In this case, I just wanted to stay friends. Ultimately, it wasn’t possible because TT’s intention from the start was to get with someone. Anyone. He’d aimed for best, and played a hand with runner-up without getting to know either one. Of course I thought that he genuinely started to like me, but we were still strangers to one another and he didn’t appear interested in getting to know me for me. If ever the case, direct your efforts towards cultivating a solid friendship to determine whether a potential (and reciprocal) romance could result. If so, don’t mention previous attempts with her girlfriends, bite the bullet, and disclose your warm and fuzzy feelings.

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The Outlier Friday, May 28 2010 

Before moving on, I am going to butcher one final thing CO said to me. And move on, I shall, or I’ll become a hypocrite for talking the money talk while expressly forbidding it in the previous post.

I’m well aware that I have a tendency to overanalyze things just a touch, but I truly believe that CO dug himself into a deeper grave with this non sequitur stunt. He messaged me on-line and after about a minute of your average pleasantries, I became preoccupied with another matter. What does he cleverly do to hail my attention?  Out of nowhere and thus sorely out of context, CO writes, “does the [your] company reimburse you for lunch?”

Upon my word, I’ve never heard anything more ridiculous! I only wish you could have witnessed the incredulity splayed across my face. I wanted to ignore him, but he’d already piqued my interest, so I responded, “no. Why?” He answers, and I kid you not, “it adds up haha.”

my sentiments exactly, kitty!

I’ve decided to dub CO as an outlier because he hasn’t a clue as to what consists of socially appropriate behavior. I’d be willing to bet he could ask me how much I make without batting a lash or blushing. I’ve never, ever thought to inquire even my closest friends for such irrelevant information, nor have they asked me, because perhaps, just perhaps, there are SCADS more less mundane things to talk about. Just a thought.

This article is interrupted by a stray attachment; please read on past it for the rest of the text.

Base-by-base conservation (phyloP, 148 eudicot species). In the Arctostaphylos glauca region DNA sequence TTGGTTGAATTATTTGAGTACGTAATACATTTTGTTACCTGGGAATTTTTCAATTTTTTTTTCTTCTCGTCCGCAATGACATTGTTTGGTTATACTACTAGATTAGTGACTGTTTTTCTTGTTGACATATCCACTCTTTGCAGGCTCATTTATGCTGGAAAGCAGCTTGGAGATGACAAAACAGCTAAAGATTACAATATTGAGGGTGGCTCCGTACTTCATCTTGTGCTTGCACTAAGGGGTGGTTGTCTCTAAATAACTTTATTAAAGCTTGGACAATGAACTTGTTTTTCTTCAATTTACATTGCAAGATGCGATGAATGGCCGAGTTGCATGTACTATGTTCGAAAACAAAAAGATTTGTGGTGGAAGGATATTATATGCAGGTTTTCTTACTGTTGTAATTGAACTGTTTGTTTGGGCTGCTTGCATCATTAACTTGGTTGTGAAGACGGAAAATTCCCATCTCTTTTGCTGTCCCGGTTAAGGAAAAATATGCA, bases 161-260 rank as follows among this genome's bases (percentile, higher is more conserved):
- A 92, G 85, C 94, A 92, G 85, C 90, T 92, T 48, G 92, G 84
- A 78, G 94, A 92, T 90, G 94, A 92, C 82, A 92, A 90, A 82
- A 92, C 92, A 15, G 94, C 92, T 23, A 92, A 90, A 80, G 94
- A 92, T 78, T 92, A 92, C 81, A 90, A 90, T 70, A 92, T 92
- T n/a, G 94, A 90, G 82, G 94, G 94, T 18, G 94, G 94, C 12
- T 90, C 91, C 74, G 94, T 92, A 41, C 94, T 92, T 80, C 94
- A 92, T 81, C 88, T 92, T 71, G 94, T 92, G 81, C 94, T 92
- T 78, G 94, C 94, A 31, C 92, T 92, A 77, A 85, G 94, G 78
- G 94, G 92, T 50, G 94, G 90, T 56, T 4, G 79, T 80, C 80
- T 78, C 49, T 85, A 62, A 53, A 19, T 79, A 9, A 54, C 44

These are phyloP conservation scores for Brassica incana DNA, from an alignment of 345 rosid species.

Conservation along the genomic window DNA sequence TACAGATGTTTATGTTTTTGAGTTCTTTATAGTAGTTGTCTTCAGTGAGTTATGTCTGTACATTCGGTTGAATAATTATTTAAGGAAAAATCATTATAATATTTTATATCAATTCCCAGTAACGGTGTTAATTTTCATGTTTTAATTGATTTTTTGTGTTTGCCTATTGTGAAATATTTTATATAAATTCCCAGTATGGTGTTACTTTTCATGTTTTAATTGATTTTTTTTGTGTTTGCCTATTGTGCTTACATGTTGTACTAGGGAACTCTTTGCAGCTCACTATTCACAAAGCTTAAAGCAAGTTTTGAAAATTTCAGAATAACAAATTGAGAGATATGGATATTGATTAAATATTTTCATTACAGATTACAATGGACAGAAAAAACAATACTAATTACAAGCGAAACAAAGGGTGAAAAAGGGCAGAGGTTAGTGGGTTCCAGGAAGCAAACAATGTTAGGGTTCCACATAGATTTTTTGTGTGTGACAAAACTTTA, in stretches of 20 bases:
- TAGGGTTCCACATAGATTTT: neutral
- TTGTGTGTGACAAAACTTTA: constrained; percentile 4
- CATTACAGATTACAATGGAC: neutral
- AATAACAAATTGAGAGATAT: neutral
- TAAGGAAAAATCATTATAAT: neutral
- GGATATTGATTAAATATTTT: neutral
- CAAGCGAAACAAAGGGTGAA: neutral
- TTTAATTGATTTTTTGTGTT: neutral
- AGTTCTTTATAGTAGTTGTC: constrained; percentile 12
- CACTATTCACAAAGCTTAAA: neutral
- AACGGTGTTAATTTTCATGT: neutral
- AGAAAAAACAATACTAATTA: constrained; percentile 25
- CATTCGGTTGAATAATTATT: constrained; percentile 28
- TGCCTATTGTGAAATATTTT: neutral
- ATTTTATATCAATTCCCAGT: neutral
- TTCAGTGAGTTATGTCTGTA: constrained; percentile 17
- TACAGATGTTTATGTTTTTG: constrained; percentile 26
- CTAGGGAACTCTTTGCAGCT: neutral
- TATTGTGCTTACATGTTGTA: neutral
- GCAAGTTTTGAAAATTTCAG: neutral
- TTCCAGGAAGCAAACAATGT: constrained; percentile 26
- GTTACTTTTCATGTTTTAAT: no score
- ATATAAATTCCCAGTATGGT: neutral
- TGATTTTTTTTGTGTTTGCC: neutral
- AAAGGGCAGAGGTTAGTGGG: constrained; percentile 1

We’re not going to discuss how he broke the “don’t talk money” rule, but is money all he thinks about? Is that the best ice-breaker he’s got? Was he honest-to-god sitting there, mulling over whether my company reimburses me for lunch, and if not, that my buying lunch everyday adds up? And most importantly, WHAT of that question, exactly, is any of his business?

It adds up? Well, it certainly does not subtract down. Do you care to include any more scintillating insight, CO? By all means! And what’s with abusing the “haha”? Unless we point out the hilarity of this having occurred, I don’t find the exchange remotely amusing. I’m out.

UP NEXT: The worst pick-up line!

(Don’t) Show me the Money Friday, May 21 2010 

MONEY.

Don’t talk about it, plain and simple. It’s fickle. Uncomfortable. Private. Impolite. Sensitive. Rude. Gravely personal. Potentially embarrassing. And probably the most disputed over thing ever.

There are three rules that I learned while studying in Paris, of which I have proclaimed my loyal allegiances to ’til the day I die:

  1. “Préservatifs” are not preservatives, so don’t mention it at the dinner table. It’d be in your best interest to look the word up because you actually want “la confiture”.
  2. Keep your hands visible at the dinner table. The French like to see what their guests are doing above, rather than below (saucy!).
  3. More relevantly – DO NOT TALK ABOUT MONEY IN POLITE COMPANY. Discuss the stock market? Fine. The technical details of Madoff’s ponzi scheme and not the sum of your embezzled loss? Go ahead. You’d also be a keeper if you follow the euro – gotta look out for that reasonably fiscal opportunity to return to Paris!